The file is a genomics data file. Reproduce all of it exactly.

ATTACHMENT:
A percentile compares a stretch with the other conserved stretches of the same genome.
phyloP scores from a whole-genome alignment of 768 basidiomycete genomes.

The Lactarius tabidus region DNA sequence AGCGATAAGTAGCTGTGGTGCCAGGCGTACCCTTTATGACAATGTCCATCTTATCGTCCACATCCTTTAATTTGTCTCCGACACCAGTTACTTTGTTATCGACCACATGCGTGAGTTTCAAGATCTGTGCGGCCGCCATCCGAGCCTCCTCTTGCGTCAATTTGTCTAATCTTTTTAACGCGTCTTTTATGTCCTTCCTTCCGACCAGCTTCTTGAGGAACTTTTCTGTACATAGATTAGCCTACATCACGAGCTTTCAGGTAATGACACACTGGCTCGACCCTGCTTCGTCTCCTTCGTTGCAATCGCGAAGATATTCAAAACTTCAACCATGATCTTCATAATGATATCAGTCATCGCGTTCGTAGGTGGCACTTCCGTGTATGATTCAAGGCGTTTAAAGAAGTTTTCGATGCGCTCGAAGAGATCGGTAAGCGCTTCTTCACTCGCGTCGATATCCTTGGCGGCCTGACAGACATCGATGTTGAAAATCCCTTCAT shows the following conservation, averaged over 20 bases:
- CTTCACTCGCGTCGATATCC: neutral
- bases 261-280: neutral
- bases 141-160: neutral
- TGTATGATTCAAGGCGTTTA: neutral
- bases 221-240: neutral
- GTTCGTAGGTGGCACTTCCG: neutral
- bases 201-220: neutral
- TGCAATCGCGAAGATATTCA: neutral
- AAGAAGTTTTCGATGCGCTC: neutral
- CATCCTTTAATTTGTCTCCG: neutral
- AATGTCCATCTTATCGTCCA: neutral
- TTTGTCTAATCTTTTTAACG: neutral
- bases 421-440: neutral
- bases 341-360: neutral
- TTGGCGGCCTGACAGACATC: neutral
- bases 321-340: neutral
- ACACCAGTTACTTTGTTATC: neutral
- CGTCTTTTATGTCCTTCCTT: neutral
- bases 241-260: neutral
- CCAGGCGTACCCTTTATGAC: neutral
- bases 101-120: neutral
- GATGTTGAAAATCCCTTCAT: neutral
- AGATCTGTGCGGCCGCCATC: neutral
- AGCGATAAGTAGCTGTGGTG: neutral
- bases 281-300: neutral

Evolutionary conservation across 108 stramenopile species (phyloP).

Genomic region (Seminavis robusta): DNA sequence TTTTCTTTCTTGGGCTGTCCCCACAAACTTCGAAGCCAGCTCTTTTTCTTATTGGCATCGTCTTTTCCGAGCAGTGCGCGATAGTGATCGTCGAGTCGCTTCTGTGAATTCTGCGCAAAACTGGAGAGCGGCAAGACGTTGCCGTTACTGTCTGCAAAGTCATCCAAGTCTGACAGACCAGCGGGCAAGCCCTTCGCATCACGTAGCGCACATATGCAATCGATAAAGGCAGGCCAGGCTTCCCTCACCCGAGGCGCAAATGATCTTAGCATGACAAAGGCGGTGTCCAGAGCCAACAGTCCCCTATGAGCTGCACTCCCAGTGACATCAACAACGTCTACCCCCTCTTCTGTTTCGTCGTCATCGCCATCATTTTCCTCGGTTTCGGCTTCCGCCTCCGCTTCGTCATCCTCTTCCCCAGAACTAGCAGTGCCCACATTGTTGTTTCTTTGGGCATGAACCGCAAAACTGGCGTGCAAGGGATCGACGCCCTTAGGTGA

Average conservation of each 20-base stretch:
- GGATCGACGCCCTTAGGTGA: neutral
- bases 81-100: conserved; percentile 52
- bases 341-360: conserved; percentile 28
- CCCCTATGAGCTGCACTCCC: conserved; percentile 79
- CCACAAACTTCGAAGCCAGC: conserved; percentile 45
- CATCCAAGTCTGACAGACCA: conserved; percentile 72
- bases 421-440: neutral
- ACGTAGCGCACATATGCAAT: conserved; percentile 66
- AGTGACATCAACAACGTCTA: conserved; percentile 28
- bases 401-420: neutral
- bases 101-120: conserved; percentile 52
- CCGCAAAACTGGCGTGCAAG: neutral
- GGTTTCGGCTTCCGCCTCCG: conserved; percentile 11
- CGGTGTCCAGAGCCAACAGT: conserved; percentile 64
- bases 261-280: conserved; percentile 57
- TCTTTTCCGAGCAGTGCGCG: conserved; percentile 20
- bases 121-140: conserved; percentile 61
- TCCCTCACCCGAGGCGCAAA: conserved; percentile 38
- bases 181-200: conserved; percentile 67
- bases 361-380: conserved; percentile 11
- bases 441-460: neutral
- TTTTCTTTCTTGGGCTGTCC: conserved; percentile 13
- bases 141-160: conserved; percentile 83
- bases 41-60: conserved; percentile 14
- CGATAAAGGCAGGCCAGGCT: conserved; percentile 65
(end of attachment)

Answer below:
A percentile compares a stretch with the other conserved stretches of the same genome.
phyloP scores from a whole-genome alignment of 768 basidiomycete genomes.

The Lactarius tabidus region DNA sequence AGCGATAAGTAGCTGTGGTGCCAGGCGTACCCTTTATGACAATGTCCATCTTATCGTCCACATCCTTTAATTTGTCTCCGACACCAGTTACTTTGTTATCGACCACATGCGTGAGTTTCAAGATCTGTGCGGCCGCCATCCGAGCCTCCTCTTGCGTCAATTTGTCTAATCTTTTTAACGCGTCTTTTATGTCCTTCCTTCCGACCAGCTTCTTGAGGAACTTTTCTGTACATAGATTAGCCTACATCACGAGCTTTCAGGTAATGACACACTGGCTCGACCCTGCTTCGTCTCCTTCGTTGCAATCGCGAAGATATTCAAAACTTCAACCATGATCTTCATAATGATATCAGTCATCGCGTTCGTAGGTGGCACTTCCGTGTATGATTCAAGGCGTTTAAAGAAGTTTTCGATGCGCTCGAAGAGATCGGTAAGCGCTTCTTCACTCGCGTCGATATCCTTGGCGGCCTGACAGACATCGATGTTGAAAATCCCTTCAT shows the following conservation, averaged over 20 bases:
- CTTCACTCGCGTCGATATCC: neutral
- bases 261-280: neutral
- bases 141-160: neutral
- TGTATGATTCAAGGCGTTTA: neutral
- bases 221-240: neutral
- GTTCGTAGGTGGCACTTCCG: neutral
- bases 201-220: neutral
- TGCAATCGCGAAGATATTCA: neutral
- AAGAAGTTTTCGATGCGCTC: neutral
- CATCCTTTAATTTGTCTCCG: neutral
- AATGTCCATCTTATCGTCCA: neutral
- TTTGTCTAATCTTTTTAACG: neutral
- bases 421-440: neutral
- bases 341-360: neutral
- TTGGCGGCCTGACAGACATC: neutral
- bases 321-340: neutral
- ACACCAGTTACTTTGTTATC: neutral
- CGTCTTTTATGTCCTTCCTT: neutral
- bases 241-260: neutral
- CCAGGCGTACCCTTTATGAC: neutral
- bases 101-120: neutral
- GATGTTGAAAATCCCTTCAT: neutral
- AGATCTGTGCGGCCGCCATC: neutral
- AGCGATAAGTAGCTGTGGTG: neutral
- bases 281-300: neutral

Evolutionary conservation across 108 stramenopile species (phyloP).

Genomic region (Seminavis robusta): DNA sequence TTTTCTTTCTTGGGCTGTCCCCACAAACTTCGAAGCCAGCTCTTTTTCTTATTGGCATCGTCTTTTCCGAGCAGTGCGCGATAGTGATCGTCGAGTCGCTTCTGTGAATTCTGCGCAAAACTGGAGAGCGGCAAGACGTTGCCGTTACTGTCTGCAAAGTCATCCAAGTCTGACAGACCAGCGGGCAAGCCCTTCGCATCACGTAGCGCACATATGCAATCGATAAAGGCAGGCCAGGCTTCCCTCACCCGAGGCGCAAATGATCTTAGCATGACAAAGGCGGTGTCCAGAGCCAACAGTCCCCTATGAGCTGCACTCCCAGTGACATCAACAACGTCTACCCCCTCTTCTGTTTCGTCGTCATCGCCATCATTTTCCTCGGTTTCGGCTTCCGCCTCCGCTTCGTCATCCTCTTCCCCAGAACTAGCAGTGCCCACATTGTTGTTTCTTTGGGCATGAACCGCAAAACTGGCGTGCAAGGGATCGACGCCCTTAGGTGA

Average conservation of each 20-base stretch:
- GGATCGACGCCCTTAGGTGA: neutral
- bases 81-100: conserved; percentile 52
- bases 341-360: conserved; percentile 28
- CCCCTATGAGCTGCACTCCC: conserved; percentile 79
- CCACAAACTTCGAAGCCAGC: conserved; percentile 45
- CATCCAAGTCTGACAGACCA: conserved; percentile 72
- bases 421-440: neutral
- ACGTAGCGCACATATGCAAT: conserved; percentile 66
- AGTGACATCAACAACGTCTA: conserved; percentile 28
- bases 401-420: neutral
- bases 101-120: conserved; percentile 52
- CCGCAAAACTGGCGTGCAAG: neutral
- GGTTTCGGCTTCCGCCTCCG: conserved; percentile 11
- CGGTGTCCAGAGCCAACAGT: conserved; percentile 64
- bases 261-280: conserved; percentile 57
- TCTTTTCCGAGCAGTGCGCG: conserved; percentile 20
- bases 121-140: conserved; percentile 61
- TCCCTCACCCGAGGCGCAAA: conserved; percentile 38
- bases 181-200: conserved; percentile 67
- bases 361-380: conserved; percentile 11
- bases 441-460: neutral
- TTTTCTTTCTTGGGCTGTCC: conserved; percentile 13
- bases 141-160: conserved; percentile 83
- bases 41-60: conserved; percentile 14
- CGATAAAGGCAGGCCAGGCT: conserved; percentile 65